Someone Vomited on My Newspaper

Fresh on the heels of this blog post on the newspaper industry from last month, the Chicago Tribune introduced its newly redesigned paper today.  The paper has asked for feedback on the “New Chicago Tribune” and here is what I’ve sent to the editor:

Let me preface this by saying that I’m a 30-year old affluent professional that writes a regular blog, uses the Internet heavily on a daily basis, and subscribes to the Chicago Tribune and Wall Street Journal. That is, I’m part of the demographic group that this Tribune redesign is supposedly geared toward.

When I first read about the Tribune Company’s initiative to redesign all of its papers, I wrote the following blog post that addressed my concerns:

How To Kill a Newspaper

Essentially, I feared that the Tribune was advocating “form over substance”, meaning that it would switch around portions of the paper and make heavier use of graphics without making real substantive changes. I also questioned the paper going the route of USA Today as opposed to the New York Times or Wall Street Journal not just from a journalistic perspective but from a pure business standpoint. It’s incredulous that a local newspaper that depends on hometown subscribers would follow the model of USA Today, whose circulation is primarily based upon giving papers away for free to out-of-town travelers in hotels and has virtually no subscribers. At the same time, even if we grant that the web is eventually going to replace physical newspapers altogether, the websites that have the highest journalistic standards – the New York Times, Washington Post, and BBC – are the ones in the top 100 most-visited websites as opposed to USA Today (while the Wall Street Journal has arguably the most successful online paid subscription operation of any website).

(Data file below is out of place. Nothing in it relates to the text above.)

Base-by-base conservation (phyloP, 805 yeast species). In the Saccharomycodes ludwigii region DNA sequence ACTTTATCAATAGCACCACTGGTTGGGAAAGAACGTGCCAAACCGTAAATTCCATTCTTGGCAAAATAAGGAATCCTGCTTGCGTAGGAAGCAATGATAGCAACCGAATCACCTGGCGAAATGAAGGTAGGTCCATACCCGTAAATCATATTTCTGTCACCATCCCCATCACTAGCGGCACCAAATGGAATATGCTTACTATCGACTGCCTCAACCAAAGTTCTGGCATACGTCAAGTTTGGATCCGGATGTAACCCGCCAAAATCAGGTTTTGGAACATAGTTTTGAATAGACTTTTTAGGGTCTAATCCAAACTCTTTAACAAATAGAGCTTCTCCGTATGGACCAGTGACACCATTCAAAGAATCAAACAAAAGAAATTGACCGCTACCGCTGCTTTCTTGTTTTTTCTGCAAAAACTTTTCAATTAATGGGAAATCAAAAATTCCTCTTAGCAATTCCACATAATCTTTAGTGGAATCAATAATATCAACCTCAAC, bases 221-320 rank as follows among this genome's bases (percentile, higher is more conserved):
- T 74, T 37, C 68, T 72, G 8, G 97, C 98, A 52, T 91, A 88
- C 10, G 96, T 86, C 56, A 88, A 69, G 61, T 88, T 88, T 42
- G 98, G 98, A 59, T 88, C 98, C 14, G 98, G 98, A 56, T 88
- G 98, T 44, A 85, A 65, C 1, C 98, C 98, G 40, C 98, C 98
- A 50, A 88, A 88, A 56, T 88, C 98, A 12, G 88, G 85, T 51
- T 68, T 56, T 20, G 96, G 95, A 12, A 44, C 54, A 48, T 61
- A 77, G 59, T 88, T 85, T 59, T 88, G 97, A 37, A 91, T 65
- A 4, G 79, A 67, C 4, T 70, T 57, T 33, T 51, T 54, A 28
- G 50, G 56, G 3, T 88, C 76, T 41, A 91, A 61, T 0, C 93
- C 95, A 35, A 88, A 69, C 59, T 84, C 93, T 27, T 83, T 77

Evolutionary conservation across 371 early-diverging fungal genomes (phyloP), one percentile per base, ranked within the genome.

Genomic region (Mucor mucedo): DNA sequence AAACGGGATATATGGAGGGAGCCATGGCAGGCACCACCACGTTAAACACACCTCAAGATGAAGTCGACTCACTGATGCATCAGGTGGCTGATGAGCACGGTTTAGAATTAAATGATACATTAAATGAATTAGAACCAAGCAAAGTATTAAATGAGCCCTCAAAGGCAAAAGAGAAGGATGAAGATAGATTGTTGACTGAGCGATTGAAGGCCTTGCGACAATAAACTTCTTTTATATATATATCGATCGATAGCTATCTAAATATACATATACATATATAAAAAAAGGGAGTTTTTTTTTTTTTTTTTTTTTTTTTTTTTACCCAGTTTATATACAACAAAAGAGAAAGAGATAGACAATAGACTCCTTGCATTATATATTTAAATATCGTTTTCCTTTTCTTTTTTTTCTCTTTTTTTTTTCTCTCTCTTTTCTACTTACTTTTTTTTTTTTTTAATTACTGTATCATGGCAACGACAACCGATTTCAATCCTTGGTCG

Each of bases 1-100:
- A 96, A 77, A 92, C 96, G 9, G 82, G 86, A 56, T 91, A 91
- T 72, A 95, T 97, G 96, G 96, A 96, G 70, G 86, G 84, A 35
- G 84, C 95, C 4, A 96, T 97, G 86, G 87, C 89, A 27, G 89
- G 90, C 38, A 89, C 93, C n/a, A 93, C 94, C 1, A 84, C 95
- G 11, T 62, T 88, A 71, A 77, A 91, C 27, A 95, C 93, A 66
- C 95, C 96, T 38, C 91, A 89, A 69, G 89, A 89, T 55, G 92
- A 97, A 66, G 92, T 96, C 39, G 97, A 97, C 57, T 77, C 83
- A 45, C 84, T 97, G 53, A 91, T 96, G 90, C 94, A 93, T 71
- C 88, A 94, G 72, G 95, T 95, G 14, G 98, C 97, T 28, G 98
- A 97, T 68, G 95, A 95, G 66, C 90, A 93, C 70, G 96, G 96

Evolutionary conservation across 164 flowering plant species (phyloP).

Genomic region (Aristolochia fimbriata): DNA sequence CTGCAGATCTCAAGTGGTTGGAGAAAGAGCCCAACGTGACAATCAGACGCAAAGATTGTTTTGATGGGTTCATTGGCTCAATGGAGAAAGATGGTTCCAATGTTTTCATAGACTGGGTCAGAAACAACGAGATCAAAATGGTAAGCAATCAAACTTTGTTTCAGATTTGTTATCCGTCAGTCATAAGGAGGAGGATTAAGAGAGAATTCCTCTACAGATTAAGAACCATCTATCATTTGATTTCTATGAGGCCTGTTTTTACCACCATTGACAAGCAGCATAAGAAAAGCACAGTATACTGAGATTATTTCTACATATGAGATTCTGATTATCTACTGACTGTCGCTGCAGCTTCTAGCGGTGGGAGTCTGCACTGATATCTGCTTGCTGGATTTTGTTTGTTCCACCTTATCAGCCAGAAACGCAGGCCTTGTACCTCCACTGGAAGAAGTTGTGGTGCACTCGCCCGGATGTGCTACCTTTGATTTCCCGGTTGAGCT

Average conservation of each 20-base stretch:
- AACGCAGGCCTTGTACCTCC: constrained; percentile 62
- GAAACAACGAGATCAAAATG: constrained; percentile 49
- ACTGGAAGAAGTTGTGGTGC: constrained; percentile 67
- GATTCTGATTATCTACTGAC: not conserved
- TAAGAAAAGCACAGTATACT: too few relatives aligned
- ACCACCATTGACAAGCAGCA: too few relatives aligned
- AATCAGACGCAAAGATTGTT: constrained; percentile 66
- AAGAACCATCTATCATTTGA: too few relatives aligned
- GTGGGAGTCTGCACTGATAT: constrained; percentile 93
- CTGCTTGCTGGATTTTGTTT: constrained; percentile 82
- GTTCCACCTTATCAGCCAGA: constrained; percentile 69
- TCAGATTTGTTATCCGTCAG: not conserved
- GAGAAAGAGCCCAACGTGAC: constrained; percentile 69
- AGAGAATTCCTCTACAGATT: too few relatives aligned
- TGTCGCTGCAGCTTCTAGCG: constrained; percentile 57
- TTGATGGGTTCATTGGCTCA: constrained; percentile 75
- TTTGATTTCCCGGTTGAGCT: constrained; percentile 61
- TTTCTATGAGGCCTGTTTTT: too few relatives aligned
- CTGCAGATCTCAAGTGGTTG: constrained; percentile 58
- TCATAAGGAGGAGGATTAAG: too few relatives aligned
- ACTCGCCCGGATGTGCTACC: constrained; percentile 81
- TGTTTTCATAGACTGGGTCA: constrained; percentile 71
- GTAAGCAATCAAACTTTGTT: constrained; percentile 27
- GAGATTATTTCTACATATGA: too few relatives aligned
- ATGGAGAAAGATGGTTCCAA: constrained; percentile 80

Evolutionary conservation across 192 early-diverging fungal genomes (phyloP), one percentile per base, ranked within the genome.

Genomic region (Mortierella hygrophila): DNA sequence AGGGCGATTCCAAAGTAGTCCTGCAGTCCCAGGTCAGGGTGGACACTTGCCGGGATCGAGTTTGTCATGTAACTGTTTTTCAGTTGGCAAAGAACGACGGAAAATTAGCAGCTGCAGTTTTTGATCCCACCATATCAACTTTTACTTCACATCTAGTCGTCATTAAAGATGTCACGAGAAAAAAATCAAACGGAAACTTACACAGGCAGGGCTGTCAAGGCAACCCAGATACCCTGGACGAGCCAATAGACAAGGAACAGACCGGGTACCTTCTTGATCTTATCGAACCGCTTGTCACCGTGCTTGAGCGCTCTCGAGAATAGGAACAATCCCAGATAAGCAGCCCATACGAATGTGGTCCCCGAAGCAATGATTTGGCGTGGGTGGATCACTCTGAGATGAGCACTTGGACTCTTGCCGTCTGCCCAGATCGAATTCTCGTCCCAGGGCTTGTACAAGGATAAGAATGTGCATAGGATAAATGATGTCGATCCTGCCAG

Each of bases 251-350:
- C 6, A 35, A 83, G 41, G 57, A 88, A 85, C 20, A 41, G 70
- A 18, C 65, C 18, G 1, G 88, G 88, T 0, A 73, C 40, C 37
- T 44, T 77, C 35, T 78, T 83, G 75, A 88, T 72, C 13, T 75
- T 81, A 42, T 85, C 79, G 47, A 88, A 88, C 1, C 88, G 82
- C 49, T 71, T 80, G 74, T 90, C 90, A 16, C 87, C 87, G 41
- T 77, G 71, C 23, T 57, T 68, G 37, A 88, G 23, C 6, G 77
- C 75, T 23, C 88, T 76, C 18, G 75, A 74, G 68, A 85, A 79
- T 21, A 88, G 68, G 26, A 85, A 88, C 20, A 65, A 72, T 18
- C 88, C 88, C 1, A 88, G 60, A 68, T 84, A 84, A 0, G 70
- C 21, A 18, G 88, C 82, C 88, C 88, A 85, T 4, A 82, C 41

After looking at the new Tribune today, all of my fears have come to fruition and then some. The fact that the business section was eliminated and what little business news is left is of the “consumer” variety that can be found in hundreds of other sources on newsstands and the web is a complete abomination for a metropolitan area that is the most important financial center in the world after New York and London. Chicago is the home of the world’s largest financial exchange and a leading center for banking and corporate law, yet the Tribune has neglected an opportunity to fill an important (and from a newspaper business standpoint, lucrative) area of covering the commodities, futures, options, and legal news stories coming out of this city that aren’t being addressed by the New York Times and Wall Street Journal. At the same time, it seems as though the Tribune wants to be a broadsheet version of the Sun-Times, even though that competitor is the one that’s on the ropes financially and in terms of circulation.

Frankly, it’s insulting that the leaders of “old media” seem to believe that members of Generation Y just want flashy graphics and junk food news about celebrities and crime. While those of us 30-and-under certainly enjoy snarky blogs about Hollywood, we are also the most media-savvy generation anywhere and crave great substantive reporting as well (hence, that’s why you see the New York Times and Washington Post websites high on the list of most-visited sites on the Internet but USA Today is nowhere to be found). The Tribune has made a huge substantive error with its redesign. At the end of the day, it will not attract any more of the younger set of potential readers while also alienating its long-time subscribers like myself.